|Publication number||US5945886 A|
|Application number||US 08/933,710|
|Publication date||Aug 31, 1999|
|Filing date||Sep 19, 1997|
|Priority date||Sep 20, 1996|
|Publication number||08933710, 933710, US 5945886 A, US 5945886A, US-A-5945886, US5945886 A, US5945886A|
|Original Assignee||Sldram, Inc.|
|Export Citation||BiBTeX, EndNote, RefMan|
|Patent Citations (5), Referenced by (72), Classifications (20), Legal Events (6)|
|External Links: USPTO, USPTO Assignment, Espacenet|
This application claims priority from the following U.S. Provisional Applications, each of which, including all appendices and attached documents, are incorporated by reference in their entirety for all purposes:
Application Serial No. 60/026,894, filed Sep. 20, 1996, entitled "SyncLink Bus Structure";
Application Serial No. 60/055,349, filed Aug. 11, 1997, entitled "SLDRAM Architecture"; and,
Application Serial No. 60/057,092, filed Aug. 27, 1997, entitled "SLDRAM Architecture."
The following copending U.S. patent applications are hereby incorporated by reference in their entirety for all purposes:
Application Ser. No. 08/909,299, filed Aug. 11, 1997, entitled "Bifurcated Data and Command/address Communication Bus Architecture for Random Access Memories Employing Synchronous Communication Protocols";
Application Ser. No. 08/055,368, filed Aug. 11, 1997, entitled "A High-Speed Memory Interface (SyncLink)";
Application Ser. No. 08/933,673, filed Sep. 19, 1997, entitled "Read/Write Timing for Maximum Utilization of Bi-Directional Read/Write Bus" by Peter B. Gillingham; and
Application Ser. No. 08/933,713, filed Sep. 19, 1997, entitled "De-Skewing Data Signals in a Memory System" by Bruce Millar.
The present invention is related to printed circuit board technology and, more particularly, to bus structures for high speed operations with integrated circuits, particularly dynamic random access memory (DRAM) circuits, mounted on the printed circuit board.
Electronic systems are typically formed by integrated circuits mounted on printed circuit boards. The integrated circuits are interconnected by parallel signal line traces, called a bus, formed in or on the printed circuit board substrate which is formed from electrically insulating material, such as resin. If more than one board is required for the system, the signal lines on the board are connected to end tabs by which several printed circuit boards may be electrically interconnected to form a complete system. A common example of an electronic system with one or more printed circuit boards is a personal computer which has a mother board holding the microprocessor and other integrated circuits. Other circuit boards may be connected to the mother board to form the complete system.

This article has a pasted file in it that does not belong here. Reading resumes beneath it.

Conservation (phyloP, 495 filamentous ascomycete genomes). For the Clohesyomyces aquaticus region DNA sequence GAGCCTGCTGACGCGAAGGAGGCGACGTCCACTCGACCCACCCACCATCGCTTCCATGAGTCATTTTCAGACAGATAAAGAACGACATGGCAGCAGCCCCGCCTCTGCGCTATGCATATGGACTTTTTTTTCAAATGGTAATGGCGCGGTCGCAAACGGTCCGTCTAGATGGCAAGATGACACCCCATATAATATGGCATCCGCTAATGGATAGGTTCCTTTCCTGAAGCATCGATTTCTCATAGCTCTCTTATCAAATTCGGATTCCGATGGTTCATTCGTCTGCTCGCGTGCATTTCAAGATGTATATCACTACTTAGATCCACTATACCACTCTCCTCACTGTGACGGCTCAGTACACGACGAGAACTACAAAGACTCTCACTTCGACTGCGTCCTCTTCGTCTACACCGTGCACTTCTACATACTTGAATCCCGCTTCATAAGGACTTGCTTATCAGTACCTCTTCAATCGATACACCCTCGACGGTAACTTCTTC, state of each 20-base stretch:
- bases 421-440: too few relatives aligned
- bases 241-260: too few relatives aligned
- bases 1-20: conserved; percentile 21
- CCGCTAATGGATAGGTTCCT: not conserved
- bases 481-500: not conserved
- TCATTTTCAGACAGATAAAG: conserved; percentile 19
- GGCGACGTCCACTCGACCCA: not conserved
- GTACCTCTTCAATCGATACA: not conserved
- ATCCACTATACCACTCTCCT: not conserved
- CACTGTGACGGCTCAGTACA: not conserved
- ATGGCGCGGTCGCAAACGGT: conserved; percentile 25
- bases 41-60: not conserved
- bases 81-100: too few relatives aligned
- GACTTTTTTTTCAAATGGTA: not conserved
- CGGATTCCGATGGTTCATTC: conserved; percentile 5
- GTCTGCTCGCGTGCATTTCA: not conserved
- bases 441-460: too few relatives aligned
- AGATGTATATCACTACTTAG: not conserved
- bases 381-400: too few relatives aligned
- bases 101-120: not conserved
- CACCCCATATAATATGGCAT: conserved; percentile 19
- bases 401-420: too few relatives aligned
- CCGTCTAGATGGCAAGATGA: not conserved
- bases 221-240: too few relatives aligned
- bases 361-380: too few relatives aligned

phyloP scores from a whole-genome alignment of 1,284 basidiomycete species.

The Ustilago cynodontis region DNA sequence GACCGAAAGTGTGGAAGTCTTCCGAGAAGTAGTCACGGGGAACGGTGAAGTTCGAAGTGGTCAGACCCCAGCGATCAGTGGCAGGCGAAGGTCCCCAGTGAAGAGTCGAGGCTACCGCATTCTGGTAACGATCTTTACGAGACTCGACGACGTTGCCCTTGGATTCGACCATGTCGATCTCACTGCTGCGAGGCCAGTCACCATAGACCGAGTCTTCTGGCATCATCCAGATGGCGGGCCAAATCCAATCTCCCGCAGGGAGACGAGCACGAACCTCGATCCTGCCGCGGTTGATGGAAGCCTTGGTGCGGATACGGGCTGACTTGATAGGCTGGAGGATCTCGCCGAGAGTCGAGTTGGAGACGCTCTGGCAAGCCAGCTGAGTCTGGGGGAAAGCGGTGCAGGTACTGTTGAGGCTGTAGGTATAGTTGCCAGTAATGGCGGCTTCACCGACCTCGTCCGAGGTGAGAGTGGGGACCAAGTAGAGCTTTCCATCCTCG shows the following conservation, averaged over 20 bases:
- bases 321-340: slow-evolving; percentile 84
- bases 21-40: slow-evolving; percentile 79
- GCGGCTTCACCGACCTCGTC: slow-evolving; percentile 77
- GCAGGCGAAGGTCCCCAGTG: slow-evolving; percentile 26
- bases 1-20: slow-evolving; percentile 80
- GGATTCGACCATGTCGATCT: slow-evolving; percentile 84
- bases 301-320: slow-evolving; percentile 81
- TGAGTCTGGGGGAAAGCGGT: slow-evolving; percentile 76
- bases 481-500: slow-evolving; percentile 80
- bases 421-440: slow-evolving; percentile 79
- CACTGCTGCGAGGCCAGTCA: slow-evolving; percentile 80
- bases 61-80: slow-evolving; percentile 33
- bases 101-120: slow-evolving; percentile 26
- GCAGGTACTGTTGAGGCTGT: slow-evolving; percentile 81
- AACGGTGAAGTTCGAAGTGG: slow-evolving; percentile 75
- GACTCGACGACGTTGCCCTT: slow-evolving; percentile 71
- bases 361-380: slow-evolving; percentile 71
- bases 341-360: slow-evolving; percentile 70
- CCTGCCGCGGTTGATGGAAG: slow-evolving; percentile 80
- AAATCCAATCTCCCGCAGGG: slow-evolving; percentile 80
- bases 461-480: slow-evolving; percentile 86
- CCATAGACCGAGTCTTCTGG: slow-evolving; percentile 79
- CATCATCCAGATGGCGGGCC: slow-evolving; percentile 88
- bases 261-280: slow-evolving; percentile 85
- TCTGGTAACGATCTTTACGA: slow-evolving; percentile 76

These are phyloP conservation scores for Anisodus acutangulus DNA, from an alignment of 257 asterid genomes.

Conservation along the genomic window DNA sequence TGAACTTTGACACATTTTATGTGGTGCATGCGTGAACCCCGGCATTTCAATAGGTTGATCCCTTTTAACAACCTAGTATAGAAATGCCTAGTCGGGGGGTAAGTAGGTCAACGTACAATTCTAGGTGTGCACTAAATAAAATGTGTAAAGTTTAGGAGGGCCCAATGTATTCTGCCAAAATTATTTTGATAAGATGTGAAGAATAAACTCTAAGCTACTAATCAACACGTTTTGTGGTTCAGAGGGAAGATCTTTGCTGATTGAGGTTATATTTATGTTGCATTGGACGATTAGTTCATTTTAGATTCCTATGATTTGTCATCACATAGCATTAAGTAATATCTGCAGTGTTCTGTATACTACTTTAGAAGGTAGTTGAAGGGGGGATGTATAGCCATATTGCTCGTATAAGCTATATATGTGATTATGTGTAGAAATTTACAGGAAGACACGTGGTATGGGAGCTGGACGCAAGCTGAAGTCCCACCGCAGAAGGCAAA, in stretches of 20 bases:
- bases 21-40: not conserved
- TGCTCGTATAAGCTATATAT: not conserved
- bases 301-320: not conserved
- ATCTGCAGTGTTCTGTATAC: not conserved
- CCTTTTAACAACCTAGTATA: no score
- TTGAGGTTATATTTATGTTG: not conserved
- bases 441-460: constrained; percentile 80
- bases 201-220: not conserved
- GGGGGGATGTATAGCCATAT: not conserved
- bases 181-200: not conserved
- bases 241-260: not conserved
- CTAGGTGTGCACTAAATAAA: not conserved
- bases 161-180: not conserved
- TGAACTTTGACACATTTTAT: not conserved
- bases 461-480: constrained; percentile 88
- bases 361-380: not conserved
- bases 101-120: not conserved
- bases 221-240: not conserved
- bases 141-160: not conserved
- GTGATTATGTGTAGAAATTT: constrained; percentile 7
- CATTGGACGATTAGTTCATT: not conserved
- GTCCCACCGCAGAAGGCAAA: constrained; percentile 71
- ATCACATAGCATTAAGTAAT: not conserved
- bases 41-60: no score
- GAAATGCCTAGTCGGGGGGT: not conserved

In all electronic systems, high speed operation is desirable. However, high speed operation is not only limited by the operational speed of the constituent integrated circuits, but also by the fundamental characteristics of the printed circuit board buses over which the integrated circuits communicate. The characteristics include the raw bandwidth capability of the bus, the propagation delay of a signal from a driving component to a receiving component, signal integrity, noise immunity, skew, and so on.
The present invention is directed toward the achievement of a fast, robust bus structure on a printed circuit board for integrated circuits, particularly, dynamic RAMs.
The present invention provides for a signal bus in a printed circuit board having a plurality of substantially parallel signal lines. Each signal line has substantially the same electrical length as the other signal lines and forms a loop in two halves, each half electrically shielded from the other half. Furthermore, each signal line has a first and second terminal, each terminal connected to a reference bias voltage through a first resistance.
FIG. 1 is a representational drawing of a signal line bus structure interconnecting a memory controller and several DRAM devices on a printed circuit, according to one embodiment of the present invention;
FIG. 2 is a representational top view of a printed circuit board with a bus having signal line traces interleaved with AC grounded lines, according to an embodiment of the present invention;
FIG. 3A is a cross-sectional side view of a printed circuit with one arrangement of signal line traces according to the present invention;
FIG. 3B is a cross-sectional side view of a printed circuit with another arrangement of signal line traces according to the present invention;
FIG. 4A is a representational drawing of a stub interconnecting a surface mount integrated circuit to a signal line trace according to the present invention; and
FIG. 4B is a representational drawing of a stub interconnecting a dual-in line memory module to a signal line trace, according to the present invention.
FIG. 1 is a representation of a high speed bus structure according to the present invention. Two representative signal lines 12 and 13 interconnect a memory controller integrated circuit 10 with four DRAM integrated circuits 11. The signal line 12 represents a bus carrying one-way signals, i.e., signals from the controller 10 to the DRAMs 11. Typically such signals are control signals. An amplifier 15 in the controller 10 illustrates that the controller drives signals onto the signal line 12. The signal line 13 represents a bus in which the signals are bi-directional. An amplifier 17 illustrates how the controller 10 drives signals of the bus represented by the signal line 13 to the DRAMs 11. An amplifier 18 represents a controller buffer circuit which receives signals from the DRAMs 11 for the controller 10. Typical signals which are passed between the controller 10 and the DRAMs 11 are data signals.